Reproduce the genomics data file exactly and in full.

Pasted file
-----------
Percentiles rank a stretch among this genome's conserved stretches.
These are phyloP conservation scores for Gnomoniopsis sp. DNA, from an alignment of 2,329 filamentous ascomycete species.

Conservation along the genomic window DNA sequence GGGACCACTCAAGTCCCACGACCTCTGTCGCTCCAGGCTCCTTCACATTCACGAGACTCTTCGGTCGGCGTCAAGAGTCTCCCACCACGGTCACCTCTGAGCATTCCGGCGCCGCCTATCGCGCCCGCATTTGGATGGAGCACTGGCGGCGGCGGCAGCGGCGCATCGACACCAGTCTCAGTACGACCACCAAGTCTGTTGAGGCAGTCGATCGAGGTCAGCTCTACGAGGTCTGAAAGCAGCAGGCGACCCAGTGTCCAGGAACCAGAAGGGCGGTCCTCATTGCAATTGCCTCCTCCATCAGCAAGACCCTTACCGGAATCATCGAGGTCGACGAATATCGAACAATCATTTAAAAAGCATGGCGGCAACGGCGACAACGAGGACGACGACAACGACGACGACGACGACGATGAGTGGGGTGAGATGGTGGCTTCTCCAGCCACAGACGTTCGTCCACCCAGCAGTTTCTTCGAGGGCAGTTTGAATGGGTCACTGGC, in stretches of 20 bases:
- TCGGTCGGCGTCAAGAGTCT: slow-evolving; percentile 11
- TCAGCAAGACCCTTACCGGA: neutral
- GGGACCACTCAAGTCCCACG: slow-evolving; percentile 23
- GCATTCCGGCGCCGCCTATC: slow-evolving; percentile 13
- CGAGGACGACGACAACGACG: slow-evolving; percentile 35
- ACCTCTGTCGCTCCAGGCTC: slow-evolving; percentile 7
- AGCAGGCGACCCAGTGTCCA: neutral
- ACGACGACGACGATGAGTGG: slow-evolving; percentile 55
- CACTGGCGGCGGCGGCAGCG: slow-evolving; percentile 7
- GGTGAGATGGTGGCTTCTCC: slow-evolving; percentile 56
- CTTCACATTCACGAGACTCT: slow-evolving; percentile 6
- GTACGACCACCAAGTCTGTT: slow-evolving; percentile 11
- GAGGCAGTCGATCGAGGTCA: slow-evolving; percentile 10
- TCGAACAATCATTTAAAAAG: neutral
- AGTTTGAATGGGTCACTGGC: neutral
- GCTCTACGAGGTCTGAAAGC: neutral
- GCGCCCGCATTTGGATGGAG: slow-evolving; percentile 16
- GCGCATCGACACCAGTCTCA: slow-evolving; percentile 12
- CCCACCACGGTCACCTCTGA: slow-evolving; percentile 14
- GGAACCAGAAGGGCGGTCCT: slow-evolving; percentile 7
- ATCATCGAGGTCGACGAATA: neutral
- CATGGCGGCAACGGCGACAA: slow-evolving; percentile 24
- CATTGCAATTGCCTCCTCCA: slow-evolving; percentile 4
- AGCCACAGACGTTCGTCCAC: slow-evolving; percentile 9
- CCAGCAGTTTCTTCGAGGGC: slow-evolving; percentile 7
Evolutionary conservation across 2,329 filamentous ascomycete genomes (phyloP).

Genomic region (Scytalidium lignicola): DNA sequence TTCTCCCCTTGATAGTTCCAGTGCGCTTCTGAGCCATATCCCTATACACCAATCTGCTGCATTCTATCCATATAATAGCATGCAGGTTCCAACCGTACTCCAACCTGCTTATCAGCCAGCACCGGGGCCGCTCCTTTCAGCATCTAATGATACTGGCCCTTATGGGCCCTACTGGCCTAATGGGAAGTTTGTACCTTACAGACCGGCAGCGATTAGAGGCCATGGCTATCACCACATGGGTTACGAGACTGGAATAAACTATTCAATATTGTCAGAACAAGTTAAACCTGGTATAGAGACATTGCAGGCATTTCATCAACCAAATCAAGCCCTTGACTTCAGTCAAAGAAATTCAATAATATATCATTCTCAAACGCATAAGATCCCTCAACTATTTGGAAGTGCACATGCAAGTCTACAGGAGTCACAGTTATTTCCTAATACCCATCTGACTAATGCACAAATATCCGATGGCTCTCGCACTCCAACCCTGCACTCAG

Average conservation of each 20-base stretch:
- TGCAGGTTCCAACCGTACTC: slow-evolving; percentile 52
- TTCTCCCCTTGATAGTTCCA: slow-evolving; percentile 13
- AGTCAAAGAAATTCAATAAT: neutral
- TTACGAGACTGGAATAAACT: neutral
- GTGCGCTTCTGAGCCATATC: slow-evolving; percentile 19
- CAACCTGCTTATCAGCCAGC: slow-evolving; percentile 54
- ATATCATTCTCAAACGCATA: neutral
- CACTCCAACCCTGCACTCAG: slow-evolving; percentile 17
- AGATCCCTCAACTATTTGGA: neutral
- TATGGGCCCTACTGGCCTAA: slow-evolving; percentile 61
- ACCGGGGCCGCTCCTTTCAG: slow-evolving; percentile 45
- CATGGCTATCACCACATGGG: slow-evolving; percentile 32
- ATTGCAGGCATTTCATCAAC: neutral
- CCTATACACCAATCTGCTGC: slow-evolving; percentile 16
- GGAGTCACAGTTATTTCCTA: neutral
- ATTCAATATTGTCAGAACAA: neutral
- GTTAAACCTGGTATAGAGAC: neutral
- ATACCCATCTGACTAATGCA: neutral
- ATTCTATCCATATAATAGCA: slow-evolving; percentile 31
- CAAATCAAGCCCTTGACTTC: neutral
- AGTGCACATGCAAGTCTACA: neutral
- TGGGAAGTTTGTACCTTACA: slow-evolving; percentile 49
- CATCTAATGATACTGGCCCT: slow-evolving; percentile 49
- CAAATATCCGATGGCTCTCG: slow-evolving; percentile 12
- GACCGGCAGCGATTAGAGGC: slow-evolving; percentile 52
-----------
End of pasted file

Percentiles rank a stretch among this genome's conserved stretches.
These are phyloP conservation scores for Gnomoniopsis sp. DNA, from an alignment of 2,329 filamentous ascomycete species.

Conservation along the genomic window DNA sequence GGGACCACTCAAGTCCCACGACCTCTGTCGCTCCAGGCTCCTTCACATTCACGAGACTCTTCGGTCGGCGTCAAGAGTCTCCCACCACGGTCACCTCTGAGCATTCCGGCGCCGCCTATCGCGCCCGCATTTGGATGGAGCACTGGCGGCGGCGGCAGCGGCGCATCGACACCAGTCTCAGTACGACCACCAAGTCTGTTGAGGCAGTCGATCGAGGTCAGCTCTACGAGGTCTGAAAGCAGCAGGCGACCCAGTGTCCAGGAACCAGAAGGGCGGTCCTCATTGCAATTGCCTCCTCCATCAGCAAGACCCTTACCGGAATCATCGAGGTCGACGAATATCGAACAATCATTTAAAAAGCATGGCGGCAACGGCGACAACGAGGACGACGACAACGACGACGACGACGACGATGAGTGGGGTGAGATGGTGGCTTCTCCAGCCACAGACGTTCGTCCACCCAGCAGTTTCTTCGAGGGCAGTTTGAATGGGTCACTGGC, in stretches of 20 bases:
- TCGGTCGGCGTCAAGAGTCT: slow-evolving; percentile 11
- TCAGCAAGACCCTTACCGGA: neutral
- GGGACCACTCAAGTCCCACG: slow-evolving; percentile 23
- GCATTCCGGCGCCGCCTATC: slow-evolving; percentile 13
- CGAGGACGACGACAACGACG: slow-evolving; percentile 35
- ACCTCTGTCGCTCCAGGCTC: slow-evolving; percentile 7
- AGCAGGCGACCCAGTGTCCA: neutral
- ACGACGACGACGATGAGTGG: slow-evolving; percentile 55
- CACTGGCGGCGGCGGCAGCG: slow-evolving; percentile 7
- GGTGAGATGGTGGCTTCTCC: slow-evolving; percentile 56
- CTTCACATTCACGAGACTCT: slow-evolving; percentile 6
- GTACGACCACCAAGTCTGTT: slow-evolving; percentile 11
- GAGGCAGTCGATCGAGGTCA: slow-evolving; percentile 10
- TCGAACAATCATTTAAAAAG: neutral
- AGTTTGAATGGGTCACTGGC: neutral
- GCTCTACGAGGTCTGAAAGC: neutral
- GCGCCCGCATTTGGATGGAG: slow-evolving; percentile 16
- GCGCATCGACACCAGTCTCA: slow-evolving; percentile 12
- CCCACCACGGTCACCTCTGA: slow-evolving; percentile 14
- GGAACCAGAAGGGCGGTCCT: slow-evolving; percentile 7
- ATCATCGAGGTCGACGAATA: neutral
- CATGGCGGCAACGGCGACAA: slow-evolving; percentile 24
- CATTGCAATTGCCTCCTCCA: slow-evolving; percentile 4
- AGCCACAGACGTTCGTCCAC: slow-evolving; percentile 9
- CCAGCAGTTTCTTCGAGGGC: slow-evolving; percentile 7
Evolutionary conservation across 2,329 filamentous ascomycete genomes (phyloP).

Genomic region (Scytalidium lignicola): DNA sequence TTCTCCCCTTGATAGTTCCAGTGCGCTTCTGAGCCATATCCCTATACACCAATCTGCTGCATTCTATCCATATAATAGCATGCAGGTTCCAACCGTACTCCAACCTGCTTATCAGCCAGCACCGGGGCCGCTCCTTTCAGCATCTAATGATACTGGCCCTTATGGGCCCTACTGGCCTAATGGGAAGTTTGTACCTTACAGACCGGCAGCGATTAGAGGCCATGGCTATCACCACATGGGTTACGAGACTGGAATAAACTATTCAATATTGTCAGAACAAGTTAAACCTGGTATAGAGACATTGCAGGCATTTCATCAACCAAATCAAGCCCTTGACTTCAGTCAAAGAAATTCAATAATATATCATTCTCAAACGCATAAGATCCCTCAACTATTTGGAAGTGCACATGCAAGTCTACAGGAGTCACAGTTATTTCCTAATACCCATCTGACTAATGCACAAATATCCGATGGCTCTCGCACTCCAACCCTGCACTCAG

Average conservation of each 20-base stretch:
- TGCAGGTTCCAACCGTACTC: slow-evolving; percentile 52
- TTCTCCCCTTGATAGTTCCA: slow-evolving; percentile 13
- AGTCAAAGAAATTCAATAAT: neutral
- TTACGAGACTGGAATAAACT: neutral
- GTGCGCTTCTGAGCCATATC: slow-evolving; percentile 19
- CAACCTGCTTATCAGCCAGC: slow-evolving; percentile 54
- ATATCATTCTCAAACGCATA: neutral
- CACTCCAACCCTGCACTCAG: slow-evolving; percentile 17
- AGATCCCTCAACTATTTGGA: neutral
- TATGGGCCCTACTGGCCTAA: slow-evolving; percentile 61
- ACCGGGGCCGCTCCTTTCAG: slow-evolving; percentile 45
- CATGGCTATCACCACATGGG: slow-evolving; percentile 32
- ATTGCAGGCATTTCATCAAC: neutral
- CCTATACACCAATCTGCTGC: slow-evolving; percentile 16
- GGAGTCACAGTTATTTCCTA: neutral
- ATTCAATATTGTCAGAACAA: neutral
- GTTAAACCTGGTATAGAGAC: neutral
- ATACCCATCTGACTAATGCA: neutral
- ATTCTATCCATATAATAGCA: slow-evolving; percentile 31
- CAAATCAAGCCCTTGACTTC: neutral
- AGTGCACATGCAAGTCTACA: neutral
- TGGGAAGTTTGTACCTTACA: slow-evolving; percentile 49
- CATCTAATGATACTGGCCCT: slow-evolving; percentile 49
- CAAATATCCGATGGCTCTCG: slow-evolving; percentile 12
- GACCGGCAGCGATTAGAGGC: slow-evolving; percentile 52